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in what ways could it possibly be useful in the future? that's my question. My reason for posting isn't to hear that I may change my mind and want to be a traditional pharmacist one day...I will not work in a patient-facing role such as retail/hospital/patient-facing role, no matter what happens in my current role. It is not my interest, and frankly I struggle in those settings. So the idea of getting/maintaining a license seems like a waste of time and money. Please advise me what non-patient facing roles might require a license in the future???

At the end of the day, maybe if you don't see the usefulness now you won't see the usefulness even if you do have one.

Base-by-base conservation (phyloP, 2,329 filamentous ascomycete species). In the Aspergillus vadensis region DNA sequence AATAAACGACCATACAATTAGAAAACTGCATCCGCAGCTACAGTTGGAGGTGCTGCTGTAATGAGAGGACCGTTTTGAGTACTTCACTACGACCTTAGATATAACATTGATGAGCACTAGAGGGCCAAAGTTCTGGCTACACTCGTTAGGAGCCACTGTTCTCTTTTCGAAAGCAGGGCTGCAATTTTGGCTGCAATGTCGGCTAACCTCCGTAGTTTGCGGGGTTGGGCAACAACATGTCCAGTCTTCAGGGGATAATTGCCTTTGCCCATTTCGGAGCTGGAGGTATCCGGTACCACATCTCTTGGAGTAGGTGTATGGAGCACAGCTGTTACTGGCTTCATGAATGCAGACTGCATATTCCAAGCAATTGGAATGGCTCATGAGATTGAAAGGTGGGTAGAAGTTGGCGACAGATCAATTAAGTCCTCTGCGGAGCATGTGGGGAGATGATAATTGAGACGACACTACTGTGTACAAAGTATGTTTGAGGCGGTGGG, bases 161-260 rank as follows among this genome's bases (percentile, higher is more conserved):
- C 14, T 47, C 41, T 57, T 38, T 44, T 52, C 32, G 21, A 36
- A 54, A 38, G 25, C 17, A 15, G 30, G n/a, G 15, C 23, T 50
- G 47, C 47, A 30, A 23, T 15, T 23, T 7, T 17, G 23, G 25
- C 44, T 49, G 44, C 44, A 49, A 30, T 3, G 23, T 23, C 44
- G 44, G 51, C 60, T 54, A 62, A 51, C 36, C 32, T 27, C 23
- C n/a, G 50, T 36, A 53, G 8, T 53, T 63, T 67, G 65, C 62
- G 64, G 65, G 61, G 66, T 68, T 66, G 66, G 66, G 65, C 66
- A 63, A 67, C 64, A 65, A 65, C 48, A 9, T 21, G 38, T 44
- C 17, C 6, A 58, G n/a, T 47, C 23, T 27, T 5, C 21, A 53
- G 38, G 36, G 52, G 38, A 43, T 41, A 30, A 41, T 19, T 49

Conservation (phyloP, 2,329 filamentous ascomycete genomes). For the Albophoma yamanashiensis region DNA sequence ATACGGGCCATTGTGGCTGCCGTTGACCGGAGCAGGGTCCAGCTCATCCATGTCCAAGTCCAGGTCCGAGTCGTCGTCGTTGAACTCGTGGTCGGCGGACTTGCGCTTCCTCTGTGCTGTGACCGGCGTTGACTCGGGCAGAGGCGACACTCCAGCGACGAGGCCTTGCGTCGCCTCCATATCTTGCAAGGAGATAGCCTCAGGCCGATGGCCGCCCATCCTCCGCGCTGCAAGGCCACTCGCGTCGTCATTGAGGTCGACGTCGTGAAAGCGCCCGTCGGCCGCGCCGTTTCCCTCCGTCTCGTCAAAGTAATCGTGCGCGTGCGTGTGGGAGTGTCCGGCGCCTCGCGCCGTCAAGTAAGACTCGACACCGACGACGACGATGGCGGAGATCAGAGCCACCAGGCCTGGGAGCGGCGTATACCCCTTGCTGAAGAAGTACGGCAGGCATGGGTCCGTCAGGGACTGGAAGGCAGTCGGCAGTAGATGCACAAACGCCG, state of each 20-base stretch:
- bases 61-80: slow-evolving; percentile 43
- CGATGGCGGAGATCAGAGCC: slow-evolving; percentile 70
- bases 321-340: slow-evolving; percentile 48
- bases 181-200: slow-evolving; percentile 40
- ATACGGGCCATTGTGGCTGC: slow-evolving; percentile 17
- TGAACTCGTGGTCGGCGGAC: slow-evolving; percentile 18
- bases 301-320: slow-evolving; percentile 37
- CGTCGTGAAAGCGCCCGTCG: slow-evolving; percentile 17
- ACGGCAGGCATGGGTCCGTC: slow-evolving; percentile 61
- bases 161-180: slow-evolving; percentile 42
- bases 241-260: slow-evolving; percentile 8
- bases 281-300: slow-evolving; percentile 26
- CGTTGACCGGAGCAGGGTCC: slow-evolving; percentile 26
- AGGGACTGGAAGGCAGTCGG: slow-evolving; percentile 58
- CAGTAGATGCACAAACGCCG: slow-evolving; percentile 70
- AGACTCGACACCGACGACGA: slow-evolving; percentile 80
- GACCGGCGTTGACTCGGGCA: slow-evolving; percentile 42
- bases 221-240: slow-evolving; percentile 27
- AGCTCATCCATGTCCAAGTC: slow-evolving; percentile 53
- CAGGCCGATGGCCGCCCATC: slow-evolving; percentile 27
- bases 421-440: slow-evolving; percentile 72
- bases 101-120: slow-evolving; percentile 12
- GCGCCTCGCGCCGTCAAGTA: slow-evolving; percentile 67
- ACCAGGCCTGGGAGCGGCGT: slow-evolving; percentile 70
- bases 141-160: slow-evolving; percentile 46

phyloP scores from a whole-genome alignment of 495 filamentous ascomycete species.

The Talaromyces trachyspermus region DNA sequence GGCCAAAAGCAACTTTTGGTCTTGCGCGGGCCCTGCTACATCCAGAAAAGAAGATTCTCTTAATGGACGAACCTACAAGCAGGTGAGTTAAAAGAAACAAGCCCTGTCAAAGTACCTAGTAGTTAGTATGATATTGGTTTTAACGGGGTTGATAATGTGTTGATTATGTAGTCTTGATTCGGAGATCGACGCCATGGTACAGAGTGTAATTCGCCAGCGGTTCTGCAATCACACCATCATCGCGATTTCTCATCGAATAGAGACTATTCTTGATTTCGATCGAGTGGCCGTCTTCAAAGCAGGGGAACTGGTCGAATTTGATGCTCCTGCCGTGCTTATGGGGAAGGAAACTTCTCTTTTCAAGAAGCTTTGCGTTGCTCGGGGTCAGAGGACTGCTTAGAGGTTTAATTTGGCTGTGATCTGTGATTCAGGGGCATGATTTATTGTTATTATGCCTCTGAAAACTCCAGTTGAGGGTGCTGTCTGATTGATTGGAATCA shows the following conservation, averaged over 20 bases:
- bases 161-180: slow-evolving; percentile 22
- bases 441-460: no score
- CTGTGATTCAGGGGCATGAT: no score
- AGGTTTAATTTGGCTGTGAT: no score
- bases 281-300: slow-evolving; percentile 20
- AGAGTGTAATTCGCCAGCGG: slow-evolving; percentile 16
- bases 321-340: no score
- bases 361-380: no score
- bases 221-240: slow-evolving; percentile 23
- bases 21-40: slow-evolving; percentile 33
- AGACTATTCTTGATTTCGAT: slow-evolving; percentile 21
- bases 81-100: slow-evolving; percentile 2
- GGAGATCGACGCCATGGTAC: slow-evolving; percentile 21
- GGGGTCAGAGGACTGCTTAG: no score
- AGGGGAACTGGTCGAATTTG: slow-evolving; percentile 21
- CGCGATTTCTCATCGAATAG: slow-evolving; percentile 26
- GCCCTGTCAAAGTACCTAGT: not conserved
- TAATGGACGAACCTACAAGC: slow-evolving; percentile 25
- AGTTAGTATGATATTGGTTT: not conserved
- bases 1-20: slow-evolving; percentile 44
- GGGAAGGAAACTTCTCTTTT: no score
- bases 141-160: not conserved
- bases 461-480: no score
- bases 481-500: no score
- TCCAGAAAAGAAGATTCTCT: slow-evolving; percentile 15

Rather, maybe the better question to ask is what unpredictable scenarios could happen in the next 30 years?

- What kind of family will you have to support? Will there be a second income? How many children?
- How will the pharma industry change? How will my functional area change?
- How will politics in the future affect employment of US HCPs in pharma? Will there be a push for licensed HCPs in certain pharma roles in an effort to reduce foreign workforce in this sector?
- How will pharmacy practice change? Will there be a totally new and as yet in-conceived way pharmacy is practiced...that you may want to be a part of some day?
- What trends will emerge amongst clinical study conduct and how will sites and investigators wish to interact with sponsor companies? Will it have impact to how US licensure is perceived on both sides of the fence?
- Will there be a war with a draft? If so, would you go to the front lines or will you be able to work in the pharmacy without a license?